President Barack Obama is planning to visit Minnesota Thursday in part to show support for the state's action to increase the minimum wage, the Associated Press reports.
Minnesota's minimum wage will rise from the current $6.15 per hour to $9.50 per hour by 2016, under a law passed by the Legislature and signed by Gov. Mark Dayton in April. The higher wage will be phased in over the next two years, with the first increase taking effect on Aug. 1.
"A very important pillar of the foundation for a viable sustainable economy is having a living wage," White House adviser Valerie Jarrett told reporters during a Friday roundtable, according to the Star Tribune. "We are extraordinarily supportive (of Minnesota) which is part of the reason why we're going there next week."
The visit is another step in the president's campaign to increase the nation's minimum wage to $10.10 per hour, a move that has met resistance from Republicans in Congress.
This isn't the first time Obama has called attention to Minnesota on the issue. During his State of the Union address in January, the president praised John Serrano, the owner of Punch Pizza in Minneapolis, for voluntarily raising the minimum wage for all his employees to $10 per hour, and Obama urged other businesses to do the same even if the law doesn't require it.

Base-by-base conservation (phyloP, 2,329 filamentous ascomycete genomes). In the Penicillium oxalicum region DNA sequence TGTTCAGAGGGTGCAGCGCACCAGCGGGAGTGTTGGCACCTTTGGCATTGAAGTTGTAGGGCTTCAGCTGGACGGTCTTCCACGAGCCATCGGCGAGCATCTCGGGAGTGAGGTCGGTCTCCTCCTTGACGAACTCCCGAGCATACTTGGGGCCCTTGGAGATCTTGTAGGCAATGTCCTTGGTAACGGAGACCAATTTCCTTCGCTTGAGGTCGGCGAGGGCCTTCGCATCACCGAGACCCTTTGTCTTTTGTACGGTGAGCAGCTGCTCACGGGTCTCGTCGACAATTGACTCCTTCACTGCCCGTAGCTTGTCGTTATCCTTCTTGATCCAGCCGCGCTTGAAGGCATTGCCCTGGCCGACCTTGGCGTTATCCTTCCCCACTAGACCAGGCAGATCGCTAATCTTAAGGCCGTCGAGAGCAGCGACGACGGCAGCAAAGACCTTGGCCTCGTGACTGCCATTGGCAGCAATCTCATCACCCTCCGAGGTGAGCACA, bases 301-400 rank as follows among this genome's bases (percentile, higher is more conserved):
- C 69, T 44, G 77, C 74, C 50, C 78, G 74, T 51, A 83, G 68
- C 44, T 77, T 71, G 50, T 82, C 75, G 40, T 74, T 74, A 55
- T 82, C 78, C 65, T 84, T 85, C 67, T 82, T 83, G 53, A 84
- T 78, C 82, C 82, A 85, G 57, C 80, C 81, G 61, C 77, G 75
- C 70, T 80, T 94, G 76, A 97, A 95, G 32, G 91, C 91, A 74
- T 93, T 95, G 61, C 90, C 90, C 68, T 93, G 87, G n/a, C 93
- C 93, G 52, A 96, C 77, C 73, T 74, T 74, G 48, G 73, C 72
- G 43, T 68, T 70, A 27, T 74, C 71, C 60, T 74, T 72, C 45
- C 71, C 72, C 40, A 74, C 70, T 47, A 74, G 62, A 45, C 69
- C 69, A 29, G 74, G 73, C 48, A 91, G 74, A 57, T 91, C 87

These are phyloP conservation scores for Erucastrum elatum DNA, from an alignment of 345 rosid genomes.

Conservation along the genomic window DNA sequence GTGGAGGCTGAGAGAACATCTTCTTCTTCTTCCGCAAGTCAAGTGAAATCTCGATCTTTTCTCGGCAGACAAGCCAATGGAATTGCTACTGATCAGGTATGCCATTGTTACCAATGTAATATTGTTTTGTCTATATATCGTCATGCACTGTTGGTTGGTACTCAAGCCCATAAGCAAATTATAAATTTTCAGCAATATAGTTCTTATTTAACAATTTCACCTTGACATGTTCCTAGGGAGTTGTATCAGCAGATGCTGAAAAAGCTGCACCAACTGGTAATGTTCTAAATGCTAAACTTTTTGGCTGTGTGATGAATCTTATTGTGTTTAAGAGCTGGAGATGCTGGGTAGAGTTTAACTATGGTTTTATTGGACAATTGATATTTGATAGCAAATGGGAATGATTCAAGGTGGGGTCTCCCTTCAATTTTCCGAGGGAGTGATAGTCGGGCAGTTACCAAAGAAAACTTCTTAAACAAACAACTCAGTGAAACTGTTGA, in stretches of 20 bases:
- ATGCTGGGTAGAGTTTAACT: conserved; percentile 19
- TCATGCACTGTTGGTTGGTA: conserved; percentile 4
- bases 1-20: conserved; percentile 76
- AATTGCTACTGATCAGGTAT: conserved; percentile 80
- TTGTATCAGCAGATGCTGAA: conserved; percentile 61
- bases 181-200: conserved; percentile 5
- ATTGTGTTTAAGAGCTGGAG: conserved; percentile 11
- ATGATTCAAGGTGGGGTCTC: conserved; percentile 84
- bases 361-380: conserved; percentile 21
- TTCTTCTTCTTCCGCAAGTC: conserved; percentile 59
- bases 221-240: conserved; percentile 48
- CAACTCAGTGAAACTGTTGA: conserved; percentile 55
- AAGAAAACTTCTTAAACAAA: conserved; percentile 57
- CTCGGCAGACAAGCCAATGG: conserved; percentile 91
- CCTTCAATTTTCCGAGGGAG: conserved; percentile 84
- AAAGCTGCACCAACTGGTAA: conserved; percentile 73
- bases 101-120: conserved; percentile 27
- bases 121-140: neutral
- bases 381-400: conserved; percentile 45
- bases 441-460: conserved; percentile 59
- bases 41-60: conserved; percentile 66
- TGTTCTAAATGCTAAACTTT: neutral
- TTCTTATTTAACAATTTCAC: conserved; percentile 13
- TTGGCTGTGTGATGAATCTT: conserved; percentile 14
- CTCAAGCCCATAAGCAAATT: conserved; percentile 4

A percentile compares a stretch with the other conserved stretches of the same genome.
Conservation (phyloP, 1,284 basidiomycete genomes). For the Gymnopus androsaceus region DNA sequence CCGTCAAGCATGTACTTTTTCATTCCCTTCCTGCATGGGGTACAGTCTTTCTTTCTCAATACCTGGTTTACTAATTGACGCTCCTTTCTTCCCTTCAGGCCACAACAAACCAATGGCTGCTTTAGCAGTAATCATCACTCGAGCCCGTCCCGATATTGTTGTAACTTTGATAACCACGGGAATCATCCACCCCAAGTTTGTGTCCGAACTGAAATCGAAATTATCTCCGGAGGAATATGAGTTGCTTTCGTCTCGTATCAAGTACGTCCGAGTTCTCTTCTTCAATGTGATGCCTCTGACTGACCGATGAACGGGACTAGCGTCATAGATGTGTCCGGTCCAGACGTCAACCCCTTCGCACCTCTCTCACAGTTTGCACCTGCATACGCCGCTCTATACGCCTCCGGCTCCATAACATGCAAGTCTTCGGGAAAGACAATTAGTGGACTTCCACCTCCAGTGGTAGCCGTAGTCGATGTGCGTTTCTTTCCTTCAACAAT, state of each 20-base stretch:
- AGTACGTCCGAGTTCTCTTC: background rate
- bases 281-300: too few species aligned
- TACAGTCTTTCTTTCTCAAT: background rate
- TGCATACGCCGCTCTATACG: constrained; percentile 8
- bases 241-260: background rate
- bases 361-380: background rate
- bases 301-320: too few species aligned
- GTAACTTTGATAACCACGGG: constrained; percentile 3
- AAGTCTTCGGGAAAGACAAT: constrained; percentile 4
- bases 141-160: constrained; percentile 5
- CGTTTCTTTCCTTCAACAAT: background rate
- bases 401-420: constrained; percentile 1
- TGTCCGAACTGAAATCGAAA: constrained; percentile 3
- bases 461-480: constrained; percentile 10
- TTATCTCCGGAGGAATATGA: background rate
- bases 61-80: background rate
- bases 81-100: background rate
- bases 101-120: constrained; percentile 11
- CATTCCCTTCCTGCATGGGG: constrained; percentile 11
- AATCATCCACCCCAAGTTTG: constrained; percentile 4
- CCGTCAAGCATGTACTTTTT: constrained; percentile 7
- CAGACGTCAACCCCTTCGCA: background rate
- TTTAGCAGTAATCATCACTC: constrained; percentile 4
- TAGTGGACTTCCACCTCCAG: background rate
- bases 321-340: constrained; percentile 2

Obama is already scheduled to headline a private fundraiser Thursday at the Minneapolis home of Samuel Kaplan, his former U.S. ambassador to Morocco. The event is billed as a fundraiser for the House Democratic Campaign Committee, according to the Associated Press.
Although the White House has not yet announced plans for the president to appear at a public event, local Democratic party officials expect at least one such event will be added to Obama's schedule, according to the Star Tribune.
The last time President Obama visited Minnesota was in February, when he talked about transportation issues in a speech at St. Paul's Union Depot.